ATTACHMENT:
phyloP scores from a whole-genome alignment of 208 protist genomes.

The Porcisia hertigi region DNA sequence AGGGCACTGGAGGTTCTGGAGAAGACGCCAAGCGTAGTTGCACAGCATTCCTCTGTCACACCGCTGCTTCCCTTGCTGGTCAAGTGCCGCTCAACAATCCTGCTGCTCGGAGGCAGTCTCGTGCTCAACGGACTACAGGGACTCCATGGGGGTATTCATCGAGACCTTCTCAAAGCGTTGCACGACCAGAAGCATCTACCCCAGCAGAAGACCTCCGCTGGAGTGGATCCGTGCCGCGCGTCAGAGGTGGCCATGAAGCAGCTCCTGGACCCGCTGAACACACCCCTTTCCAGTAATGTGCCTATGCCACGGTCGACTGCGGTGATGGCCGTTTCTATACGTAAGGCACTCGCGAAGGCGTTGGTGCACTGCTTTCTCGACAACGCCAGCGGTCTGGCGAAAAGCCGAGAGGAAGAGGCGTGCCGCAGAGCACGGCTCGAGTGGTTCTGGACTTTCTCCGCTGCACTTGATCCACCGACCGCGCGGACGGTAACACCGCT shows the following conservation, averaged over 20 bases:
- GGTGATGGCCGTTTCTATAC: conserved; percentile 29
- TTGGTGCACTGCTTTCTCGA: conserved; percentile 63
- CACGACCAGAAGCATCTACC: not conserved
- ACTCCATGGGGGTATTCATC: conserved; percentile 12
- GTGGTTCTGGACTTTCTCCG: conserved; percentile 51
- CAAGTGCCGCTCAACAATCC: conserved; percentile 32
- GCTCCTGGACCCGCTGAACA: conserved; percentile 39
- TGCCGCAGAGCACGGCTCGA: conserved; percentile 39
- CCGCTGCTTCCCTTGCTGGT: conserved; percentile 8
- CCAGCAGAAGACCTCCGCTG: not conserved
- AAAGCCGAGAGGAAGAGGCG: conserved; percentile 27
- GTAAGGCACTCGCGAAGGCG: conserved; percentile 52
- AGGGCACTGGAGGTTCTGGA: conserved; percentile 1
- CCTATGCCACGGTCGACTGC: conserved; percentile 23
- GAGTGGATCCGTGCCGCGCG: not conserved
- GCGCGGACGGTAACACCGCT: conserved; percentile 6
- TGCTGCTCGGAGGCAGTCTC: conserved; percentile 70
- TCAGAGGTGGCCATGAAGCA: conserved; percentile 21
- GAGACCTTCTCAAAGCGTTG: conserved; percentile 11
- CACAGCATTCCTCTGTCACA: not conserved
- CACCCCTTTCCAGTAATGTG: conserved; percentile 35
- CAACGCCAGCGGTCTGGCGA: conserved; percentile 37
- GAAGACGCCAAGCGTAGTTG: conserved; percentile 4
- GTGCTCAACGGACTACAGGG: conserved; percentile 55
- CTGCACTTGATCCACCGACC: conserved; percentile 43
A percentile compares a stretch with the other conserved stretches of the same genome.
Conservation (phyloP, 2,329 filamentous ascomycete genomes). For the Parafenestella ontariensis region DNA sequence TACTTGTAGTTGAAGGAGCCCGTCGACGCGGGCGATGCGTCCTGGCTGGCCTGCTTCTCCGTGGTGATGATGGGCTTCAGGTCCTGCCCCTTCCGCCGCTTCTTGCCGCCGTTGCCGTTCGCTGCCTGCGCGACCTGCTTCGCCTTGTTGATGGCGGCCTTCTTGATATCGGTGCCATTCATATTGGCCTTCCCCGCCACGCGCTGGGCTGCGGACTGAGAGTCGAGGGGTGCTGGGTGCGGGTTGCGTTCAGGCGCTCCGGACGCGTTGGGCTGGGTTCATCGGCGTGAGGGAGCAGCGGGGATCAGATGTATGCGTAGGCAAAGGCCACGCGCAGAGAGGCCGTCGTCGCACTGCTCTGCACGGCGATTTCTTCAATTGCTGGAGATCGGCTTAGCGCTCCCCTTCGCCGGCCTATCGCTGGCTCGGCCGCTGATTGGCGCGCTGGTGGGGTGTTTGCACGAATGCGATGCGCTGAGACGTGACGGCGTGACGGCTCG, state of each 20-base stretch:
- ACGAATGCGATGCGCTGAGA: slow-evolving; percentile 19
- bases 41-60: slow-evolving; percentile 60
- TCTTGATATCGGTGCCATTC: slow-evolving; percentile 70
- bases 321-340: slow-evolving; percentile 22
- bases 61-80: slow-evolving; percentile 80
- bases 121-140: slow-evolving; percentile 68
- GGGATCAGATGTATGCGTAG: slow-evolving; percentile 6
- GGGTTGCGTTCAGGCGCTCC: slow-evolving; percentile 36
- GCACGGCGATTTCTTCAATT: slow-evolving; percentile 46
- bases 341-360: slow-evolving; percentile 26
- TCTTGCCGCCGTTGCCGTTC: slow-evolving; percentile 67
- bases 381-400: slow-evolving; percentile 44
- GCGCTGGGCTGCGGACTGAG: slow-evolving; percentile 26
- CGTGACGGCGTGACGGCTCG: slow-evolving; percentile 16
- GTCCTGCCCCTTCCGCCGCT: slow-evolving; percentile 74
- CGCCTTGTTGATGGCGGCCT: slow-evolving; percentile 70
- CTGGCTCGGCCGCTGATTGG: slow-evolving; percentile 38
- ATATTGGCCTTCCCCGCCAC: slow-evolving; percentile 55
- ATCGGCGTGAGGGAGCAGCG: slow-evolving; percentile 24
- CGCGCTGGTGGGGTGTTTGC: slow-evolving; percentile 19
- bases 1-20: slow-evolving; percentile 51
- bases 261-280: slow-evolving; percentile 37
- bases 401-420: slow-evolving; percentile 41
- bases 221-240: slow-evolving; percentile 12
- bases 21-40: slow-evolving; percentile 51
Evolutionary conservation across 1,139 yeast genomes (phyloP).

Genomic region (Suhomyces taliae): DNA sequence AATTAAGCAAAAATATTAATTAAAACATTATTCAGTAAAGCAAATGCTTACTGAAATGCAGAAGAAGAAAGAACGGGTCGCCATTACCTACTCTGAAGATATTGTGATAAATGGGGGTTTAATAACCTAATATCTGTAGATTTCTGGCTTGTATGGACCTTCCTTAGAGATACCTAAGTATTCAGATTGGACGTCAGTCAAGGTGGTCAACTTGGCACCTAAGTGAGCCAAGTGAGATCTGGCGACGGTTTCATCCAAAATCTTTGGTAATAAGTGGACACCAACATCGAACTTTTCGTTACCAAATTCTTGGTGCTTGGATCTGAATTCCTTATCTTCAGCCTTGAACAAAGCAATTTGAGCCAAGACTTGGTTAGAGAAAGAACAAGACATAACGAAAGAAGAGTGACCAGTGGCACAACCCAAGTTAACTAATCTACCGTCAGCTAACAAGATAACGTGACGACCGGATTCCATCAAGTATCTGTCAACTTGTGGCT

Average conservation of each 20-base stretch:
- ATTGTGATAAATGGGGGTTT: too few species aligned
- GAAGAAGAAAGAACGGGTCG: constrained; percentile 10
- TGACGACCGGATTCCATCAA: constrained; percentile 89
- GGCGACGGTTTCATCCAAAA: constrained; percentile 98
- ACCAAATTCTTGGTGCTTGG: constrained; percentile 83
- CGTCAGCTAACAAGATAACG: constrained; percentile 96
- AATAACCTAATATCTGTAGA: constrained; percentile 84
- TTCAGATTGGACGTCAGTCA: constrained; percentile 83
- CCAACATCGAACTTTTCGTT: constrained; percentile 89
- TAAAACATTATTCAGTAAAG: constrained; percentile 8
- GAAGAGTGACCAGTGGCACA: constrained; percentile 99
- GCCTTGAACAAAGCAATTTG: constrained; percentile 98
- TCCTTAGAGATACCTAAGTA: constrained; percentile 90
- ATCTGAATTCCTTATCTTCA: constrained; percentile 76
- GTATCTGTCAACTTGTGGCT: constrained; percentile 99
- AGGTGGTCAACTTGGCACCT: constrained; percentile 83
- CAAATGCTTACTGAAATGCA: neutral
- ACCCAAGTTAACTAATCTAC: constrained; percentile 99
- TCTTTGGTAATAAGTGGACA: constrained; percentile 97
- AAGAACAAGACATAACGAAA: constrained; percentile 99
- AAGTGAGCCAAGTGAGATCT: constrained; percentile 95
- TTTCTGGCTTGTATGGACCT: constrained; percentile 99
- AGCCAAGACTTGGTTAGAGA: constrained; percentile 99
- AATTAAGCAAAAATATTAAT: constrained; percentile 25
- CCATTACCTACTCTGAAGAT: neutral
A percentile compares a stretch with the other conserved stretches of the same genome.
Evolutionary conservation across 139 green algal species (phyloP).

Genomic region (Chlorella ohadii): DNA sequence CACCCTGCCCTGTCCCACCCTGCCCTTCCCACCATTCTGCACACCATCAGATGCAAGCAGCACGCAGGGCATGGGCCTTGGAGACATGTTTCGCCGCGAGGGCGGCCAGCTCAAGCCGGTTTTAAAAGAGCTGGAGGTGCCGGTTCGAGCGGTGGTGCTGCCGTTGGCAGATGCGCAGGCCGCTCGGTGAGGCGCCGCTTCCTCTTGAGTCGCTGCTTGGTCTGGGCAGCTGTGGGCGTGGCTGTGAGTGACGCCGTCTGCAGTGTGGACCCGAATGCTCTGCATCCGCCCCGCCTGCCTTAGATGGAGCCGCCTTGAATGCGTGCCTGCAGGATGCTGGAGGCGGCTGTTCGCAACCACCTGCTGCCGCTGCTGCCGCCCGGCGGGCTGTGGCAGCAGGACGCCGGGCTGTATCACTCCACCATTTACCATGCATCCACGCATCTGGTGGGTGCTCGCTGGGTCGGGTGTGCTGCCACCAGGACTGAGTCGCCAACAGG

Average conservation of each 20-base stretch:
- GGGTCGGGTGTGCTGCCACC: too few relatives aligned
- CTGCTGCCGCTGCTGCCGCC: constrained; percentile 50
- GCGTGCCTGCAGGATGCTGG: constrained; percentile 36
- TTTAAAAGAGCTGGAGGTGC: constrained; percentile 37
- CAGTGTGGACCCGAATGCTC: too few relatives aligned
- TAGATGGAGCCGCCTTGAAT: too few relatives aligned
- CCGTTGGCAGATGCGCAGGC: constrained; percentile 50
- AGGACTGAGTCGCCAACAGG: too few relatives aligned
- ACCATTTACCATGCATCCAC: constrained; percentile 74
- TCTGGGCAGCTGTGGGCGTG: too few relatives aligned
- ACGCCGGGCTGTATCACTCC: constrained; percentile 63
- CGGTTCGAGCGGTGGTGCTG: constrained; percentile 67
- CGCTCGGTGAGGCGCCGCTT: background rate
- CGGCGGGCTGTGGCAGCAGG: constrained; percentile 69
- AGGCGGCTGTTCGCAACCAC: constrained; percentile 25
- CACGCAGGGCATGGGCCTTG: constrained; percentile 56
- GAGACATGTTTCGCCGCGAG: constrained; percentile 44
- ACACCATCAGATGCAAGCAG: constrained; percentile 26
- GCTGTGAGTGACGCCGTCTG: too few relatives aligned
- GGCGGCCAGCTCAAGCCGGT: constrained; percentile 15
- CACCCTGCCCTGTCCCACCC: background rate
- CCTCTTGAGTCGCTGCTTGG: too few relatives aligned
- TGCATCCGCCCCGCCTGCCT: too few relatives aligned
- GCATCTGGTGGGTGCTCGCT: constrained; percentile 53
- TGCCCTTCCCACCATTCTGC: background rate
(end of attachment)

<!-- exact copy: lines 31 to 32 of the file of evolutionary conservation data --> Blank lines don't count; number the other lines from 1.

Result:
- bases 41-60: slow-evolving; percentile 60
- TCTTGATATCGGTGCCATTC: slow-evolving; percentile 70